Back in May, official temperatures soared to 35 degrees Celsius (95 degrees Fahrenheit) as humidity levels spiked in Cairo, Egypt. The early high heat and humidity sparked anxiety among residents worrying over the coming summer. Public complaints about official temperatures being lower than actual measures were widespread among a populace vulnerable to heat exposure in a notoriously hot region of the world suffering the ongoing impacts of human-forced warming.
The below video captures some of the sentiment of a few months ago, when concern that record global temperatures in the range of 1 degree Celsius above 1880s averages might result in harm to Egypt’s populace was widespread and growing:
(Egyptian residents feared the killing heat was coming back in May. Sadly, their concerns have born out as a powerful heatwave in July and August is resulting in tragic loss of life there. Video source here.)
Unfortunately, the early fears appear to have been all-too-valid. For in late July a seasonal flow of hot, humid air from India, Pakistan and the Persian Gulf began to settle over Egypt. The hot air issued from regions where deaths from 2015 heatwaves numbered in the hundreds and thousands, where hospitalizations numbered in the tens of thousands. As the heat dome extended its oppressive tendrils over Egypt, both temperatures and humidity spiked — pushing wet bulb readings into ranges that made it difficult for humans to maintain body temperatures. Official air temperature readings ranged from 35 to 47 degrees Celsius (95 to 116 degrees Fahrenheit) and the added moisture reduced the ability of evaporation to cool the skin.
The risk of heat injury rose. And over the past few days this hot air and humidity spike began to prey on Egyptian residents. The result was 42 tragic deaths due to the excess heat over the past two days alone. Scores more were hospitalized as the entire country from north to south sweltered.
Weather forecasts, unfortunately, show the hothouse heat continuing to blanket Egypt throughout the coming month. Let’s hope that, somehow, the terrible toll in heat casualties abates.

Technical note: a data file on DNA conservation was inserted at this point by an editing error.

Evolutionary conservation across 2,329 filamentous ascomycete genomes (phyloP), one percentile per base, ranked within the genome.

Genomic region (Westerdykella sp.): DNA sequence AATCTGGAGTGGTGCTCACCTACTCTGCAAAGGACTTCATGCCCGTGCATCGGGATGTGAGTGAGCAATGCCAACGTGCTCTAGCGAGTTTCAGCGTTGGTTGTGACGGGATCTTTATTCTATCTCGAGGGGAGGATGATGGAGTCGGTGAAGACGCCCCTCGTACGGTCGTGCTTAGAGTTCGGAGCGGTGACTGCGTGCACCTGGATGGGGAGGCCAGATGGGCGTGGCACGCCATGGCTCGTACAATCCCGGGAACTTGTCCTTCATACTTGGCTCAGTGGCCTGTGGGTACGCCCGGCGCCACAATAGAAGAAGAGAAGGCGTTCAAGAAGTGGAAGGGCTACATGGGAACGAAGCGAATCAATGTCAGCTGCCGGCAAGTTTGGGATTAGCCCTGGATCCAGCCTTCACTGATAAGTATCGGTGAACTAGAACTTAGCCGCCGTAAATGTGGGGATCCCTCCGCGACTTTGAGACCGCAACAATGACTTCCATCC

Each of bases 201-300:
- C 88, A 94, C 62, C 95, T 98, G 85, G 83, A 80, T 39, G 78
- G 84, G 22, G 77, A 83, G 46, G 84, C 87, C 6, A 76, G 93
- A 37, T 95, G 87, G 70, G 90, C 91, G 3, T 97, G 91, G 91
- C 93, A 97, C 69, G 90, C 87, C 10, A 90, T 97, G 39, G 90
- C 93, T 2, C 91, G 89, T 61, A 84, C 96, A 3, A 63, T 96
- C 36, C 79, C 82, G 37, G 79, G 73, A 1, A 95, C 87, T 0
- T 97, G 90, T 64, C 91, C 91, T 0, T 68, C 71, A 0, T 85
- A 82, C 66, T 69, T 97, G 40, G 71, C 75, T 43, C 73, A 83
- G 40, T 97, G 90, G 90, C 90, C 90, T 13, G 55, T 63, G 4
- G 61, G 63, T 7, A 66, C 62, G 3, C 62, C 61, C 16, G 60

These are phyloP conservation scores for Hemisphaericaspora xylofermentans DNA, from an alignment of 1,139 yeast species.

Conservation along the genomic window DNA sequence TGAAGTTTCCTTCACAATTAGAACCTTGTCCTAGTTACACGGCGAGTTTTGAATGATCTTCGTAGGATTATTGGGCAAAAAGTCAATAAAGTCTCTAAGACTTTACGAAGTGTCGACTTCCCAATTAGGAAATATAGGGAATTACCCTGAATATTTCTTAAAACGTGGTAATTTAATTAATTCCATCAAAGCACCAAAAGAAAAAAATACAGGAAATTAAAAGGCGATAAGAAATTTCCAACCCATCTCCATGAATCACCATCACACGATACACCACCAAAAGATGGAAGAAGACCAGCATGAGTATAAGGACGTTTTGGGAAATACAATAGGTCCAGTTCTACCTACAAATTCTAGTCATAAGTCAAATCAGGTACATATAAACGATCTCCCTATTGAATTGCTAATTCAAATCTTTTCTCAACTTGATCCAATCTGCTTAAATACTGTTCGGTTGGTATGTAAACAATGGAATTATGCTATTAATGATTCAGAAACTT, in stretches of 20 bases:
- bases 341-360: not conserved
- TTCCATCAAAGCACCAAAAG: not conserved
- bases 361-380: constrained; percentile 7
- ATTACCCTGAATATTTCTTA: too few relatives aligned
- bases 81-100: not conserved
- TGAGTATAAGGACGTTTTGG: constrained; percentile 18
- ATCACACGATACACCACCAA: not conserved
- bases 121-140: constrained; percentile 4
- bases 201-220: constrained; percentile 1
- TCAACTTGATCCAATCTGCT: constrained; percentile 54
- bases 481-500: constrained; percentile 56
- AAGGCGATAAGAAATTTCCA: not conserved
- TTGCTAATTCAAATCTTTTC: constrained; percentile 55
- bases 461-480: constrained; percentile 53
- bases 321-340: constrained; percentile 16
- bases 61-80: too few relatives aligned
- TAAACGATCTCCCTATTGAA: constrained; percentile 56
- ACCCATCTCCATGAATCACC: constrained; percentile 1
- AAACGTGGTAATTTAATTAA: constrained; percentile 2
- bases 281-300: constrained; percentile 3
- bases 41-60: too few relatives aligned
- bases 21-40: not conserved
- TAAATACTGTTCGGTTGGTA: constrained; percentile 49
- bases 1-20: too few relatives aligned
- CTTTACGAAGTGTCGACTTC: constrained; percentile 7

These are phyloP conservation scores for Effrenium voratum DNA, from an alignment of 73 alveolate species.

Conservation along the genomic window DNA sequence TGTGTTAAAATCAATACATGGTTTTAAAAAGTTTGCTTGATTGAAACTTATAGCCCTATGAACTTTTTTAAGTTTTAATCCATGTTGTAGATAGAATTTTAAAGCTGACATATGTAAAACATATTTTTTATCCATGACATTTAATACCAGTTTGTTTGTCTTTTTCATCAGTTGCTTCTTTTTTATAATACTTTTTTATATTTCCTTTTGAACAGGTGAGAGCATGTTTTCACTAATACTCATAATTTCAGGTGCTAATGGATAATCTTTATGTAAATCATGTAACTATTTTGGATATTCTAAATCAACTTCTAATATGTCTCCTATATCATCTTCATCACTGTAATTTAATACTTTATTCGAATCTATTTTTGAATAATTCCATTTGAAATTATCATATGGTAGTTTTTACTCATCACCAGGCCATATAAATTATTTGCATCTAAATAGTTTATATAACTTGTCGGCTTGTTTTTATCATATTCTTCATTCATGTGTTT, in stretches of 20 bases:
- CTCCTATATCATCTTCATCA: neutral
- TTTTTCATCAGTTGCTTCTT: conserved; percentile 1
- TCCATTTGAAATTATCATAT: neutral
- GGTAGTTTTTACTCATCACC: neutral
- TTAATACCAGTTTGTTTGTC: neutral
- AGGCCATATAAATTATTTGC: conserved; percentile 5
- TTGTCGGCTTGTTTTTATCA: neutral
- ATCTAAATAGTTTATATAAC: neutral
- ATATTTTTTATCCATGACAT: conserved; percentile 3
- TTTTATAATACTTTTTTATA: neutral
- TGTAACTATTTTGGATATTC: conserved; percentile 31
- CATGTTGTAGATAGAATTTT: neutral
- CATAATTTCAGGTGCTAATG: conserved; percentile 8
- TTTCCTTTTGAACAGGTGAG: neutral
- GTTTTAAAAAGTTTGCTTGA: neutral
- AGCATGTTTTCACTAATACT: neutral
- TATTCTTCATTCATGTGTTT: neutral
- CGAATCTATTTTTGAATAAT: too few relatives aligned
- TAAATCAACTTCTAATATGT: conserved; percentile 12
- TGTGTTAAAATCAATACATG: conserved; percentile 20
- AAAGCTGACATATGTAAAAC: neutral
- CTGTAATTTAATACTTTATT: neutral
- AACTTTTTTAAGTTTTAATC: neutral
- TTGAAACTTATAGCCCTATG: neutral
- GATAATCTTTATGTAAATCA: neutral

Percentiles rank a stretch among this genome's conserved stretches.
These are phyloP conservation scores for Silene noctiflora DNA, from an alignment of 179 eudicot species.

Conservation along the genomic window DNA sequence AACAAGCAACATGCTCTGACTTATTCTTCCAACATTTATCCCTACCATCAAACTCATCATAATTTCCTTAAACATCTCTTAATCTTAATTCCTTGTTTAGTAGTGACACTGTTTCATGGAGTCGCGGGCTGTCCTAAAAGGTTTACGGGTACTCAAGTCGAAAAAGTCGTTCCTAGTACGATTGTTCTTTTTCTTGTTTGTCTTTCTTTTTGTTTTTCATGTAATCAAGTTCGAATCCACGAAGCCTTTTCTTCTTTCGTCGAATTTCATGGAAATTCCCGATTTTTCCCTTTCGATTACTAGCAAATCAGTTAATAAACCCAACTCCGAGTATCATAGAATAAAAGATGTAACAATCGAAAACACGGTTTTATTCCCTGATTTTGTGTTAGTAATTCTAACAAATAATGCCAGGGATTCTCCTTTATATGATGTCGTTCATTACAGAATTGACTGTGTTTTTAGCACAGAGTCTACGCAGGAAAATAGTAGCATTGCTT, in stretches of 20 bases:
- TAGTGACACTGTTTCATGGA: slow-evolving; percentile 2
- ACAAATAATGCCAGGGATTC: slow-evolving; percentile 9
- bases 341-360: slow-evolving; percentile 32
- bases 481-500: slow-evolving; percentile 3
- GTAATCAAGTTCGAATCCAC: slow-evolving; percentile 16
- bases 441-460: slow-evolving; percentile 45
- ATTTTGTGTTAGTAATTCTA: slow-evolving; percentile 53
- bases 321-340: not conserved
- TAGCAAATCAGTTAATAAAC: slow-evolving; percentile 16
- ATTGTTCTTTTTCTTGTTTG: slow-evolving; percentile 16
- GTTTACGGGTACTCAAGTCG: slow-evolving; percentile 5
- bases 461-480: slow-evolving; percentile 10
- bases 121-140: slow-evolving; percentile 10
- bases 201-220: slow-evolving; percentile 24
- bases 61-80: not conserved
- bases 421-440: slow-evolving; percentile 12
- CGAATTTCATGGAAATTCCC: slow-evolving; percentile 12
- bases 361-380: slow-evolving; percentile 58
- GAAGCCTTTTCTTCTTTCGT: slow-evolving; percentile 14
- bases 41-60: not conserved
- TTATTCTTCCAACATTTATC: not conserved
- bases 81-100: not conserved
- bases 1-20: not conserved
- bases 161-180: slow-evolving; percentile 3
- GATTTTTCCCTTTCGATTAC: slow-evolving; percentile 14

Japan Heatwave Mass Casualty Event Continues
It’s a hotter world we live in now. One in which any of us living on Earth are now four times as likely to experience a heatwave than we were during the 1880s. And at the most extreme end of this spectrum are the heatwave mass casualty events — which this year have been very numerous and widespread. Italy, Egypt, the Persian Gulf, Pakistan, India and Japan have now all experienced mass hospitalizations and deaths due to the excess heat of a world forced to rapidly warm by human fossil fuel emissions.
For Japan, which has been experiencing heatwave related deaths and hospitalizations since July, the harm due to excess heat spiked to new extremes this week. There, over the past seven days alone, nearly 12,000 people were hospitalized due to heat stroke. That’s the highest number of heatwave related casualties since tracking of these new events began in 2008. And of the thousands hospitalized, an additional 32 souls were lost.
(Heat and humidity from a pool of anomalously hot ocean water is still blasting Japan, resulting in the hospitalization of an ever-rising number heatstroke victims. Sea surface temperatures remain in the range of 2-4 degrees Celsius above average as a heat dome high pressure system swelters Japan. Sea surface temperature anomaly map by Earth Nullschool.)
The new wave of deaths and hospitalizations brings to over 45,000 the total number of heat stroke victims requiring emergency care in Japan during this summer alone. More than a thousand of these victims have required care extending longer than 3 weeks. And, tragically, more than 85 souls have now been lost.
During this time, Tokyo shattered its record for longest period of 35 C (95 F) degree or hotter days running. The above 35 C readings extended for a full eight days from July 31 to August 7th. It’s high heat and humidity that resulted in hundreds of hospitalizations for that city alone. And though the heat has somewhat abated, temperatures during recent days have remained in the range of 33 to 34 C (92 to 94 F)– still scorching-hot for a typically much cooler city.
Overall, Japan’s oppressive heat dome hasn’t budged. And it will likely remain in place until extremely hot sea surface temperatures surrounding Japan begin to abate. As of today, there was little sign of such relief as the hot waters remained in the range of 2-4 degrees Celsius above average. And so the hot waters continued to pump both heat and moisture into the air around and over Japan, spiking wet bulb readings and creating a dangerous situation for residents not at all used to these abnormal conditions.
Hat Tip to Brian
Hat Tip to Colorado Bob